Tennis or netball can be played on this multi-functional court_
Tennis or netball can be played on this multi-functional court_
CommunityIssue 3 2021

Learning To Look Forward

Head of Ntsha-Peu Primary School, Mary Phadi is preparing the next generation of Soshanguve’s children for a bright future despite the hardships they face at present. BMW Group South Africa is making sure she succeeds. 

A desk for every learner from Grade 1 to Grade 7
A desk for every learner from Grade 1 to Grade 7

With their parents seeking work away from home, many children growing up in Soshanguve – just north of Pretoria – are being raised by retired grandparents surviving on a pension. When there are no grandparents to step in, the responsibility falls on the eldest child to raise their younger siblings. Their present doesn’t give them much to be optimistic about, but at a progressive primary school called Ntsha-Peu, Head Mary Phadi has a plan. Together with her staff of teachers, she’s working hard to prepare and enable learners for a life that’s not dependent on anyone else. When so much in their young lives is out of their control, a big focus of the school is teaching learners the skills with which to become independent adults who can actively change their circumstances. “They must be able to be responsible for their own lives,” Mrs Phadi says. “We teach them to be active participants in their own futures. What we teach them is for life, not just for while they are in school.” 

Every day Mrs Phadi reminds her teachers that within the school environment, they are parental figures for the children – many of whom have no parents at home – so everything they do is done with love. “They must communicate with love and they must instil trust in the learners to create a child who has responsibility, who can live with honesty and respect for other people,” she says. 

What we teach them is for life, not just for while they are in school.

– Head of Ntsha-Peu Primary, Mary Phadi 

The sports field at Ntsha-Peu Primary School that's open to the community_
The sports field at Ntsha-Peu Primary School that's open to the community_
The library is a quite place for reading_
The library is a quite place for reading_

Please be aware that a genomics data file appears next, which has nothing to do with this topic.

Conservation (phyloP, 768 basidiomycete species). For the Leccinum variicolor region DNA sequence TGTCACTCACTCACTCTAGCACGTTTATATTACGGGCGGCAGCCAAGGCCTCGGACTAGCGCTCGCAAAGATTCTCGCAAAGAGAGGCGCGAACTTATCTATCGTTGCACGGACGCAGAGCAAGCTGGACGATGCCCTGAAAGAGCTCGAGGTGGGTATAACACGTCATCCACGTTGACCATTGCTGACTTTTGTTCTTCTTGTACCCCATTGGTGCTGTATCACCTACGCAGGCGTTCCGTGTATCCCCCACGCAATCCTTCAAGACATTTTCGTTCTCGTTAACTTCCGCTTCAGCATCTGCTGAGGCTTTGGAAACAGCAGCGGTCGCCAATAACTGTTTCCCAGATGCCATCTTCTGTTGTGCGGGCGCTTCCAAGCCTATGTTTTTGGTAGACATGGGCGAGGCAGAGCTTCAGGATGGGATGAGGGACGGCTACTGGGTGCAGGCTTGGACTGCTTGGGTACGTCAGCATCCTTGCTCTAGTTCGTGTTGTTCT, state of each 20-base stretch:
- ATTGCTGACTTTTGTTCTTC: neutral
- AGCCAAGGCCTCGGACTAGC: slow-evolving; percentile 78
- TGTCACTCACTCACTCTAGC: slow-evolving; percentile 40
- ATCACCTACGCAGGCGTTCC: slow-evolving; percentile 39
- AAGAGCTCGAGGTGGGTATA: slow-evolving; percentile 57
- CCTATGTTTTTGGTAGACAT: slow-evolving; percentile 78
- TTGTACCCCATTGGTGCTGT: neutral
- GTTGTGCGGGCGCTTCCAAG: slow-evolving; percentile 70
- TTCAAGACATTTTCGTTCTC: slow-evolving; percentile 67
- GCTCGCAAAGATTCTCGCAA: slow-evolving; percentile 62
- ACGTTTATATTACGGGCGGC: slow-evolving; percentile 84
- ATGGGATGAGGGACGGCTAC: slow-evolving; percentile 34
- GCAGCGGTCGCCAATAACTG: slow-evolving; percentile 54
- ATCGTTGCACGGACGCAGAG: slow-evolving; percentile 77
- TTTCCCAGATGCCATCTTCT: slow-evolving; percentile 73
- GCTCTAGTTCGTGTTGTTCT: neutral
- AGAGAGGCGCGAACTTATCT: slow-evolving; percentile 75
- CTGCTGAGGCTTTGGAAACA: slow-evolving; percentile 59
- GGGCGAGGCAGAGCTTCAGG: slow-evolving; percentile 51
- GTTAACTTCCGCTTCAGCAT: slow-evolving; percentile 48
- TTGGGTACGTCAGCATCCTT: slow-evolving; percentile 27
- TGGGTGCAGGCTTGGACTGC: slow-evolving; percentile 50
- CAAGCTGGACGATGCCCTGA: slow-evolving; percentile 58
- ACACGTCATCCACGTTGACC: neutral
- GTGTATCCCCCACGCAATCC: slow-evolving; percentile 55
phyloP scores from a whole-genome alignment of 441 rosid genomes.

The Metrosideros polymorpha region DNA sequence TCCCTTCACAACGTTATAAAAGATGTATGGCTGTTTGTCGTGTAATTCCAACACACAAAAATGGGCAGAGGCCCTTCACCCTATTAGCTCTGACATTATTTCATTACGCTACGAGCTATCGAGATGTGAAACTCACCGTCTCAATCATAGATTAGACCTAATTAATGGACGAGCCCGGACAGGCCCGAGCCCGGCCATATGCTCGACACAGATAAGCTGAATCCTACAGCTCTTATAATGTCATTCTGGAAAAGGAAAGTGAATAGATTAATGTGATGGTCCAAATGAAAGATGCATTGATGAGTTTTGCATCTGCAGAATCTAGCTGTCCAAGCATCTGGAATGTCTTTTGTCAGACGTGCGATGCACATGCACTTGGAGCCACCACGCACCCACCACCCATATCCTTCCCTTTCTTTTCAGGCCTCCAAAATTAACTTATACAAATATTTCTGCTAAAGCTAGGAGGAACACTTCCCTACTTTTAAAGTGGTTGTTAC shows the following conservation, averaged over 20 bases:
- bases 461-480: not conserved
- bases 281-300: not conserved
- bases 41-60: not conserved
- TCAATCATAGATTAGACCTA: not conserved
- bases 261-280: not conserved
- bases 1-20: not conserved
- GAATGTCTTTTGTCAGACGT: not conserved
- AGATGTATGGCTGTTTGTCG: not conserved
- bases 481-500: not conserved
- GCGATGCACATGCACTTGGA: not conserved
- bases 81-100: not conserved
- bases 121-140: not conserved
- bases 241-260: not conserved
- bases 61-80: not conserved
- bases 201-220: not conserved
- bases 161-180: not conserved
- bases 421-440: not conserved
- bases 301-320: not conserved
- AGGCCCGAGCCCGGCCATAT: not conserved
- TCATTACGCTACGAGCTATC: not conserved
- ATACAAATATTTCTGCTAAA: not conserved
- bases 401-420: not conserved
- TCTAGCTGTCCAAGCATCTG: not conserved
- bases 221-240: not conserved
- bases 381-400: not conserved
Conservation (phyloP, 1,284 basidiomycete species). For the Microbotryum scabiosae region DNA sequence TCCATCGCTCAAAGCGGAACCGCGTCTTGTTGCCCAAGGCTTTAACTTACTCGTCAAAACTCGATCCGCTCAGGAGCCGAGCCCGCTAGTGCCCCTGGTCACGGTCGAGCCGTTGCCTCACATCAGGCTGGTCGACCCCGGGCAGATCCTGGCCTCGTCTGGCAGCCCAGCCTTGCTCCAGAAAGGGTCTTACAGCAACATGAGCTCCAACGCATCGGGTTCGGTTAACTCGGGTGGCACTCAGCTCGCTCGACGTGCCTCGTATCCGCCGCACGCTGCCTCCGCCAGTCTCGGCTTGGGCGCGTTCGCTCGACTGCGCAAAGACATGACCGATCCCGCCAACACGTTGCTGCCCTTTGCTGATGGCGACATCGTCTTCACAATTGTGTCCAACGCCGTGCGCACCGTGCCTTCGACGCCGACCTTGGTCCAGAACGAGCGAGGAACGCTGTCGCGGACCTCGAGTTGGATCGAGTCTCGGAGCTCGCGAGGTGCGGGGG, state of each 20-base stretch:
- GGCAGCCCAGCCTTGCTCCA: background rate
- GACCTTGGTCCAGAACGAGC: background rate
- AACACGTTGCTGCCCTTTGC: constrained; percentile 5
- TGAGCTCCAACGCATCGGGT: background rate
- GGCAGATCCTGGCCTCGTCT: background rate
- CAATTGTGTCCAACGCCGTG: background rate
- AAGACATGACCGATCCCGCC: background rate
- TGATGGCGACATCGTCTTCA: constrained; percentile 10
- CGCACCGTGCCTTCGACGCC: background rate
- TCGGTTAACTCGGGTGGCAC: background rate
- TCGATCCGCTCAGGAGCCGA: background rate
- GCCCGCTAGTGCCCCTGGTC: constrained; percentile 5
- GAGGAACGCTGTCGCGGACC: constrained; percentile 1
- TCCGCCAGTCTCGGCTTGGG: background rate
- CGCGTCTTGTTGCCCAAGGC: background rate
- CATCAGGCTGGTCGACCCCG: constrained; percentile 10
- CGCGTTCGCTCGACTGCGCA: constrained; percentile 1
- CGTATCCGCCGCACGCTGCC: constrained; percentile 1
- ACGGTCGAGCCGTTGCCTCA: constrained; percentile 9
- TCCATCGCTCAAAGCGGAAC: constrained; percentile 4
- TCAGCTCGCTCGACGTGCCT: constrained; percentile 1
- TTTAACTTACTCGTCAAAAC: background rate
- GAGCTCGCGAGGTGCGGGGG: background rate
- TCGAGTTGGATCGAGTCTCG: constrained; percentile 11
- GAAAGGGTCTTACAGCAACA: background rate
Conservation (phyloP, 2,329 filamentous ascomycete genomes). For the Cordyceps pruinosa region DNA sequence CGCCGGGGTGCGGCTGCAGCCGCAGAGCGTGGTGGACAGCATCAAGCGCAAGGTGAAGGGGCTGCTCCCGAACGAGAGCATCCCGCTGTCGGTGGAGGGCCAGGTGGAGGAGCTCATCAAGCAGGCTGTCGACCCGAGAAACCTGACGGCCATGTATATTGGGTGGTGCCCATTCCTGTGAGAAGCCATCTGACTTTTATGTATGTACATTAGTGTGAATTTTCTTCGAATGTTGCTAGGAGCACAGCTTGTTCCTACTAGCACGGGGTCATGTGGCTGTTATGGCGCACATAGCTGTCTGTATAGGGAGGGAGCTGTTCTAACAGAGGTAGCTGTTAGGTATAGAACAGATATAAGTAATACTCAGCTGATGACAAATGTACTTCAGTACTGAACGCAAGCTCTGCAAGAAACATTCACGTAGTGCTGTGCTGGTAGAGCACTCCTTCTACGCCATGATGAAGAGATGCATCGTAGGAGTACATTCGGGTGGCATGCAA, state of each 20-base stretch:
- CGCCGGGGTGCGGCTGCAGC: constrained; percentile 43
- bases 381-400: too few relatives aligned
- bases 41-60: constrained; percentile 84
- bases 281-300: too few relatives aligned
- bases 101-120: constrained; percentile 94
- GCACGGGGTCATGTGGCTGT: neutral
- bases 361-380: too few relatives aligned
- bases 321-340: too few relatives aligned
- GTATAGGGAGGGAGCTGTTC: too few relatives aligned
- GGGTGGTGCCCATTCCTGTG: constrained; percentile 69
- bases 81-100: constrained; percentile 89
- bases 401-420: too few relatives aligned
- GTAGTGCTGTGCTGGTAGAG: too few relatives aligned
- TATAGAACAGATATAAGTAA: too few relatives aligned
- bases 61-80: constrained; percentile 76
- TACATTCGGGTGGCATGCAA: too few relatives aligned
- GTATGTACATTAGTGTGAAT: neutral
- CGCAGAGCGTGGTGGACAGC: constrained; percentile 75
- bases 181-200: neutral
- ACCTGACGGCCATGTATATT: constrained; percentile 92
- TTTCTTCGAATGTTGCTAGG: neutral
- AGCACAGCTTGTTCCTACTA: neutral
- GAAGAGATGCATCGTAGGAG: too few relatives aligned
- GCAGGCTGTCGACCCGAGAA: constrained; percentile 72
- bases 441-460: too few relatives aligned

As the learners are at primary level and still young, the teachers at Ntsha-Peu work to discover what excites them and where their talents lie. “Once we identify their interests and capabilities, we can guide them on how they can move forward,” Mrs Phadi says. When they reach Grade 7 they first learn about different fields of work that they could possibly imagine for themselves in the future. But it’s only in high school that they start to specialise. 

To date, 144 schools have benefited from support from BMW Group South Africa. Ntsha-Peu is of special interest to BMW SA as so many of the BMW Plant Rosslyn associates live in the area. “They want to improve the society and the community they are working in,” Mrs Phadi says. Once the learners matriculate, BMW offers internships and skills-training at the factory, but the investment in their futures starts much younger. 

BMW SA wants to improve the society and the community they are working in.

– Mary Phadi 

Since 2017, Ntsha-Peu has received a R4 million investment and world-class upgrades which include a sports field where there was none before, multi-functional tennis and netball courts, refurbished classrooms and furniture, security, and a library with all new books and a trained librarian. BMW SA has also funded two computer labs which, in partnership with the Gauteng Department of Education, have been supplied with always-on internet. IT is a regular part of the curriculum and teachers are currently in training to run a robotics and coding program at the school. 

This tangible support from BMW SA is aiding Mrs Phadi’s vision for the next generation from Soshanguve. “With the environment we are in, I try by all means to change their thinking,” she says. “They mustn’t look at where they are, they must look to where they are going in the future. That’s my plan.” 

They mustn’t look at where they are, they must look to where they are going in the future.

‒ Mary Phadi 

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